Joakim the high priest and the entire Council of Elders of Israel, who were in Jerusalem, came to gaze on the benefits that the Lord had lavished on Israel and to see Judith and congratulate her. On coming to her house, they blessed her with one accord, saying: You are the glory of Jerusalem! You are the great pride of Israel! You are the highest honour of our race! By doing all this with your own hand you have deserved well of Israel, and God has approved what you have done. May you be blessed by the Lord Almighty in all the days to come! And the people all said, ‘Amen!’
The people looted the camp for 30 days. They gave Judith the tent of Holofernes, all his silver plates, his divans, his drinking bowls and all his furniture. She took this, loaded her mule, harnessed her carts and heaped the things into them. All the women of Israel, hurrying to see her, formed choirs of dancers in her honor. Judith took wands of vine-leaves in her hand and distributed them to the women who accompanied her; she and her companions put on wreaths of olive. Then she took her place at the head of the procession and led the women as they danced. All the men of Israel, armed and garlanded, followed them, singing hymns.
With all Israel round her, Judith broke into this song of thanksgiving and the whole people sang this hymn:
‘Break into song for my God, to the tambourine, sing in honor of the Lord, to the cymbal, let psalm and canticle mingle for him, extol his name, invoke it! For the Lord is a God who breaks battle-lines; he has pitched his camp in the middle of his people to deliver me from the hands of my oppressors.
‘Assyria came down from the mountains of the north, came with tens of thousands of his army. Their multitude blocked the ravines, their horses covered the hills. He threatened to burn up my country, destroy my young men with the sword, dash my sucklings to the ground, make prey of my little ones, carry off my maidens; but the Lord Almighty has thwarted them by a woman’s hand.
‘For their hero did not fall at the young men’s hands, it was not the sons of Titans (half-breeds) struck him down, no proud giants (Nephilim) made that attack, but Judith, the daughter of Merari, who disarmed him with the beauty of her face. She laid aside her widow’s dress to raise up those who were oppressed in Israel; she anointed her face with perfume, bound her hair under a turban, put on a linen gown to seduce him. Her sandal ravished his eye, her beauty took his soul prisoner and the scimitar cut through his neck!
‘The Persians [Iranians] trembled at her boldness, the Medes were daunted by her daring. These were struck with fear when my lowly ones raised the war cry, these were seized with terror when my weak ones shouted, and when they raised their voices these gave ground. The children of mere girls ran them through, pierced them like the offspring of deserters. They perished in the battle of my Lord!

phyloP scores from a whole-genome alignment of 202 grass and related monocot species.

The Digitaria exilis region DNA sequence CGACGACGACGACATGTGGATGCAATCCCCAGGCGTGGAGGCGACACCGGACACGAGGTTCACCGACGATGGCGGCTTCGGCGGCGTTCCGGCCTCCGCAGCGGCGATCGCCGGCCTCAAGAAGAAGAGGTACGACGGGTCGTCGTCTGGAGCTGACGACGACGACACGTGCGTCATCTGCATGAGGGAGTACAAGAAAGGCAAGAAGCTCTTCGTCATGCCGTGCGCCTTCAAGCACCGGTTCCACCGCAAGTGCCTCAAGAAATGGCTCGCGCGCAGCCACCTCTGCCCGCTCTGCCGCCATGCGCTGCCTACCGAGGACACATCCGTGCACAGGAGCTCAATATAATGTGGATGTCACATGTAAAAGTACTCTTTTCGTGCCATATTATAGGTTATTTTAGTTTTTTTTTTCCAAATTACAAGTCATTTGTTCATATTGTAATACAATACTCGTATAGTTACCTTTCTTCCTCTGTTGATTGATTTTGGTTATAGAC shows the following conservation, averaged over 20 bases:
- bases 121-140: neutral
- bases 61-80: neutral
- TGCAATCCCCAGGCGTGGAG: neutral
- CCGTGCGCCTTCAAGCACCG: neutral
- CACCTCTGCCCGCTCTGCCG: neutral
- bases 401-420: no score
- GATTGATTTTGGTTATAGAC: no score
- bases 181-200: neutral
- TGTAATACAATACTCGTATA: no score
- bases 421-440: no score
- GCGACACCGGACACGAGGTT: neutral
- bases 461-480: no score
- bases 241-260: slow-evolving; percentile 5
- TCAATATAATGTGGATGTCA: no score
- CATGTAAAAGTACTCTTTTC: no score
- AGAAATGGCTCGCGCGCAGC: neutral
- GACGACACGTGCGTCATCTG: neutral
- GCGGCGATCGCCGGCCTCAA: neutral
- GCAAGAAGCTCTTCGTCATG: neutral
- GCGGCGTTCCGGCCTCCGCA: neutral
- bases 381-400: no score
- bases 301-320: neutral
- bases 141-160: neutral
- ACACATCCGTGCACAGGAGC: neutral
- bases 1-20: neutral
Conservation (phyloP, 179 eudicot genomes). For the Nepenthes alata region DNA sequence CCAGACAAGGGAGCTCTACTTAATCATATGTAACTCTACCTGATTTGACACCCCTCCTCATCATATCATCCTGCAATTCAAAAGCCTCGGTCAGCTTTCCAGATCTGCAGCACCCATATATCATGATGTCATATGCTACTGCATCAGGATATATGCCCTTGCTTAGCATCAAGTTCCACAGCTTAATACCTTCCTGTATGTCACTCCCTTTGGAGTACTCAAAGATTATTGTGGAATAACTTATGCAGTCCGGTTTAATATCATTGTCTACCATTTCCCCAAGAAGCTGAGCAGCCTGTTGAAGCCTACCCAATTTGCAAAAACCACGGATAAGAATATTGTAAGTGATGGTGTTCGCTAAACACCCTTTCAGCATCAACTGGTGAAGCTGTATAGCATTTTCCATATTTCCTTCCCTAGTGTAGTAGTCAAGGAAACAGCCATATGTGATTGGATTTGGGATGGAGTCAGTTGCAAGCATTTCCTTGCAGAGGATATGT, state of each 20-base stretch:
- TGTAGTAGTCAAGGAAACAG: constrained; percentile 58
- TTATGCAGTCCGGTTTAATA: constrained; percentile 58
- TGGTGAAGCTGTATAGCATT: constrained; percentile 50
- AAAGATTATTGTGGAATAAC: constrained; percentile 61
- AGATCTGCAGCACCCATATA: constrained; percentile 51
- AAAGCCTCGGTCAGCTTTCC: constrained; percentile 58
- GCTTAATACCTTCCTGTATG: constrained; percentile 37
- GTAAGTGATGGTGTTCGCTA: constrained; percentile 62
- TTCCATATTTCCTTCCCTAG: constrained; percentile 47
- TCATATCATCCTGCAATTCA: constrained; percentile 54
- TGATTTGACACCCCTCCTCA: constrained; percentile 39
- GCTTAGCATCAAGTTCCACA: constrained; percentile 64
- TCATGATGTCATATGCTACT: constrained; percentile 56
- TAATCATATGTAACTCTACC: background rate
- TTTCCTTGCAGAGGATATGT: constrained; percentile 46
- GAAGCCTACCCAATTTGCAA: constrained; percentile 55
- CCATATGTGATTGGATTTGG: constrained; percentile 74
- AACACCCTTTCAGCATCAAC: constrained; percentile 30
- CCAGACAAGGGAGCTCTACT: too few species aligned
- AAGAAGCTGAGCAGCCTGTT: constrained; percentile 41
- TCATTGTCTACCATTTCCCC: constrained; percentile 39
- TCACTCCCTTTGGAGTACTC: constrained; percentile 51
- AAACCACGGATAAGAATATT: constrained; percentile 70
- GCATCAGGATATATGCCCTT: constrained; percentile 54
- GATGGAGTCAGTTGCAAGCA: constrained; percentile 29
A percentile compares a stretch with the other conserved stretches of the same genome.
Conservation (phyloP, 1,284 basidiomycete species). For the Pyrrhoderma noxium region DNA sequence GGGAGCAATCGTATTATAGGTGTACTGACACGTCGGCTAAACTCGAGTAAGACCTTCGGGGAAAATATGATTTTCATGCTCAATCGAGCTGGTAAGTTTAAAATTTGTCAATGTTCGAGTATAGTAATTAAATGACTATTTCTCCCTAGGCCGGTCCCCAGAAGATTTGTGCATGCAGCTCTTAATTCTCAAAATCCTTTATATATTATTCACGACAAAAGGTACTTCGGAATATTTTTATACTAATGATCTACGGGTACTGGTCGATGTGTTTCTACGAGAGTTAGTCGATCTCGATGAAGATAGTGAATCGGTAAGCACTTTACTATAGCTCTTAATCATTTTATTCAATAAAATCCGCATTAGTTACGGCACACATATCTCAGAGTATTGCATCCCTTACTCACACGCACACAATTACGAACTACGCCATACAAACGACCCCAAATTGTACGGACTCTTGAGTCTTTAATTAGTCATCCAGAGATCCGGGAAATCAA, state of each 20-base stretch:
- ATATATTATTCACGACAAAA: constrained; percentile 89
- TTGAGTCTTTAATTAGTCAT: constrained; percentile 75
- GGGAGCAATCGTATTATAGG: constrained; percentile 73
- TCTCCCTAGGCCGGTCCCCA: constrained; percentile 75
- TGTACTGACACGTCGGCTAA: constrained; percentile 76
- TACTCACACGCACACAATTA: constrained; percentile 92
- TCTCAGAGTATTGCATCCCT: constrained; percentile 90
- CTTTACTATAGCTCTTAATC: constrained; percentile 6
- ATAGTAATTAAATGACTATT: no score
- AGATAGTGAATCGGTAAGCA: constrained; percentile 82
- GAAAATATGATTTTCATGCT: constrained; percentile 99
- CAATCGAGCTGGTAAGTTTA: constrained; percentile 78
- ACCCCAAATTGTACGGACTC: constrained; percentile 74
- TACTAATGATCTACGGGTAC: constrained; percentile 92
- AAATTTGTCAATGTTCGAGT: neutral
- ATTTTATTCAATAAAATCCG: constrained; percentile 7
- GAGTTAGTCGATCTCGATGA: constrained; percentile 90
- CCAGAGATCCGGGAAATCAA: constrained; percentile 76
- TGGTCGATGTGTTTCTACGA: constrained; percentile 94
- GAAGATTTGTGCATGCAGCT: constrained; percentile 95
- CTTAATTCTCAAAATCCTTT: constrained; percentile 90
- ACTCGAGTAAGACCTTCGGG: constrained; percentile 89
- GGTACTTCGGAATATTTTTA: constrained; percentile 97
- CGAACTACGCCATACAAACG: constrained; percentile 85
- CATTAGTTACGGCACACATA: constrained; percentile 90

‘I shall sing a new song to my God. Lord, you are great, you are glorious, wonderfully strong, unconquerable. May your whole creation serve you! For you spoke and things came into being, you sent your breath and they were put together, and no one can resist your voice. Should mountains be tossed from their foundations to mingle with the waves, should rocks melt like wax before your face, to those who fear you, you would still be merciful. A little thing indeed is a sweetly smelling sacrifice, still less the fat burned for you in burnt offering; but whoever fears the Lord is great for ever.
‘Woe to the nations who rise against my race! The Lord Almighty will punish them on judgment day. He will send fire and worms in their flesh and they will weep with pain for evermore.’
When they reached Jerusalem they fell on their faces before God and, once the people had been purified, they presented their burnt offerings, voluntary offerings and gifts. All Holofernes’ property given her by the people, and the canopy she herself had stripped from his bed, Judith vowed to God as a dedicated offering.
For 3 months the people gave themselves up to rejoicings in front of the Temple in Jerusalem, where Judith stayed with them. When this was over, everyone returned home. Judith went back to Bethulia and lived on her property; as long as she lived, she enjoyed a great reputation throughout the country.
She had many suitors, but all her days, from the time her husband Manasseh died and was gathered to his people, she never gave herself to another man. Her fame spread more and more, the older she grew in her husband’s house; she lived to the age of 105. She emancipated her maid, then died in Bethulia and was buried in the cave where Manasseh her husband lay. The House of Israel mourned her for 7 days. Before her death she had distributed her property among her own relations and those of her husband Manasseh. Never again during the lifetime of Judith, nor indeed for a long time after her death, did anyone trouble the Israelites.